Deligny called these drawings lignes d’erreerre not in the sense of “erroneous” but in the sense of the “knight-errant,” the wandering knight without fixed abode. Lignes d’erre are unstable because in motion, perhaps like a pilgrim’s path, which may have more order than it initially appears to. Wander lines, which precede the regularized and disciplined forms of letters. Hilton: “Yet distinct patterns began to emerge: certain trajectories tended to be repeated from one day to the next, and Deligny noted that some of the wandering lines seem to correspond to the conduits of underground waterways.” The children were wordlessly making their way along the paths of life, and and the adults let them do it. Or: rather than imposing a strategy on the children, they allowed the natural world to form the environment, and this empowered the children to become more than mere consumers, mere drones in the “proper” channels. The children became, to return to de Certeau’s language, “poets of their own acts, silent discoverers of their own paths in the jungle of functionalist rationality,” and though hors de parole they became also documenters of their wayfaring. If I thought it possible to rehabilitate a greatly-abused word, I’d say that they were networking.

One of the most famous moments in all of movies comes at the end of François Truffaut’s first feature, The Four Hundred Blows (1959). Antoine Doinel, a Parisian boy who has repeatedly been in trouble – with his mother, with his teachers, with the law – is sent to an institution for troubled youth, where he is subjected to a series of interviews with a psychologist who wants to excavate the causes of his unhappiness. But one day, when playing with some of the other children, Antoine crawls under a fence and makes his way, running, running, to something he had always wanted to see: the ocean. Truffaut freezes the camera on Antoine as he gazes at the wandering, drifting waves of the sea. As Leon Hilton explains, Truffuat worked out the concluding scene of the movie with the help of Fernand Deligny. 

What is the value of Deligny’s work to de Certeau? The “wander lines” of the autistic children exemplify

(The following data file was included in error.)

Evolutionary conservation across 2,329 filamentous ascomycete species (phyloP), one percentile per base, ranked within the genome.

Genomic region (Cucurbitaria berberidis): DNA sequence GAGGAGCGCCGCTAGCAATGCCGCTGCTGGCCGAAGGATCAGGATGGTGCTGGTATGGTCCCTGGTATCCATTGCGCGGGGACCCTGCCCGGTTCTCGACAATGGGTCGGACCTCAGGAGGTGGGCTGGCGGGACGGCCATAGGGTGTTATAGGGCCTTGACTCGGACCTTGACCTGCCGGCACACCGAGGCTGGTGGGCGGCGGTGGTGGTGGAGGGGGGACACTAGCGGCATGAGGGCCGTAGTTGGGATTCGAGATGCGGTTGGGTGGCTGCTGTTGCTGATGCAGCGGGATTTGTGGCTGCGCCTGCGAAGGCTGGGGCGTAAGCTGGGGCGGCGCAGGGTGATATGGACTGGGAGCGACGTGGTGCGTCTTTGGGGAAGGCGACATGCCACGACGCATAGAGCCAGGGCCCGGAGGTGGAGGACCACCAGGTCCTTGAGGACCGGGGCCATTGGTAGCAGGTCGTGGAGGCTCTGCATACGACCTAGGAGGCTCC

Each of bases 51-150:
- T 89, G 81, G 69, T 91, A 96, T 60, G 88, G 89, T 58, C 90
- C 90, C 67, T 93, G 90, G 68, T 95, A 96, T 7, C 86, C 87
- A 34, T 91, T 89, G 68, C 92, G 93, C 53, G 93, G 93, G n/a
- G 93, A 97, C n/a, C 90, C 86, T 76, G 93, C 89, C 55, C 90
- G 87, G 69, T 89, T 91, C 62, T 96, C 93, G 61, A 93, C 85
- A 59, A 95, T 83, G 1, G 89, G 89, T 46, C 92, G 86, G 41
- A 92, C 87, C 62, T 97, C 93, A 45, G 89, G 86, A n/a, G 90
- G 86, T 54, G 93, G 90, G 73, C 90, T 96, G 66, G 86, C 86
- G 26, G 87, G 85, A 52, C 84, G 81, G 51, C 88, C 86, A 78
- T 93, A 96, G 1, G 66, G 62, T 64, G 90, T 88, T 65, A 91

‘indirect’ or ‘errant’ trajectories obeying their own logic. In the technocratically constructed, written, and functionalized space in which the consumers move about, their trajectories form unforeseeable sentences, partly unreadable paths across a space.

The autistic children Deligny worked with are admirable improvisers: pens and paper are for writing words, they serve the purpose of bringing people “inside written language,” but these children made something else of the tools, adapted the instruments to their own needs and desires. (This is what in my “Filth Therapy” essay, following yet another French thinker, the anthropologist Claude Levi-Strauss, I called bricolage: making do, employing what is to-hand, inventing new purposes for old materials.)

It is vital to de Certau’s argument to insist how commonplace such activity is – we fail to see how much we are like those autistic children in the mountains of France, how we too are tacticians:

Many everyday practices (talking, reading, moving about, shopping, cooking, etc.) are tactical in character. And so are, more generally, many “ways of operating”: victories of the “weak” over the “strong” (whether the strength be that of powerful people or the violence of things or of an imposed order, etc.), clever tricks, knowing how to get away with things, “hunter’s cunning,” maneuvers, polymorphic simulations, joyful discoveries, poetic as well as warlike.

But what de Certau, writing nearly fifty years ago, did not foresee is the rise of a Technopoly, an ever-extending regime that unites the old forces of state and corporation into an unprecedentedly extensive endeavor with a Grand Strategy – a strategy I have called metaphysical capitalism. (See the relevant tag to this post.) Technopoly tells us that we own ourselves, and that everything we need to fulfill our own (unchallengeable) desires is available for sale in the marketplace. But of course this is a system that only works if what we desire can in fact be purchased; and since that cannot in advance be guaranteed, the initial imperative of Technopoly is to train our desires, to channel them towards what the system already has for sale.

And the greatest instruments ever devised for such channeling are our internet-connected devices, especially when we connect to the internet through apps. The reason? Because while pens and paper can be used in extraordinarily varied and unpredictable ways, apps can’t: the ways in which we can interact with them are determined with great specificity and no deviation from the designed user-interface paradigm is permitted. You can use a pen to write a poem in elaborate cursive, sketch a tree, play Hangman, or, in moments of desperation, scratch a mosquito bite or skewer a chunk of watermelon. (I am describing, not recommending.) With TikTok, you can … make TikToks. The app is so far the ultimate extension of what Albert Borgmann called the device paradigm

In short: in relation to the Grand Strategy of Technopoly, the essential purpose of apps is to eliminate the sphere of the tactical. It is to make the kind of improvisation I celebrated in my essay on Albert Murray impossible. It is to transform us all into drones, and then to make us like it – to make us (a) accept a universal strategic imperative as desirable, and (b) promise that our lines never shall wander.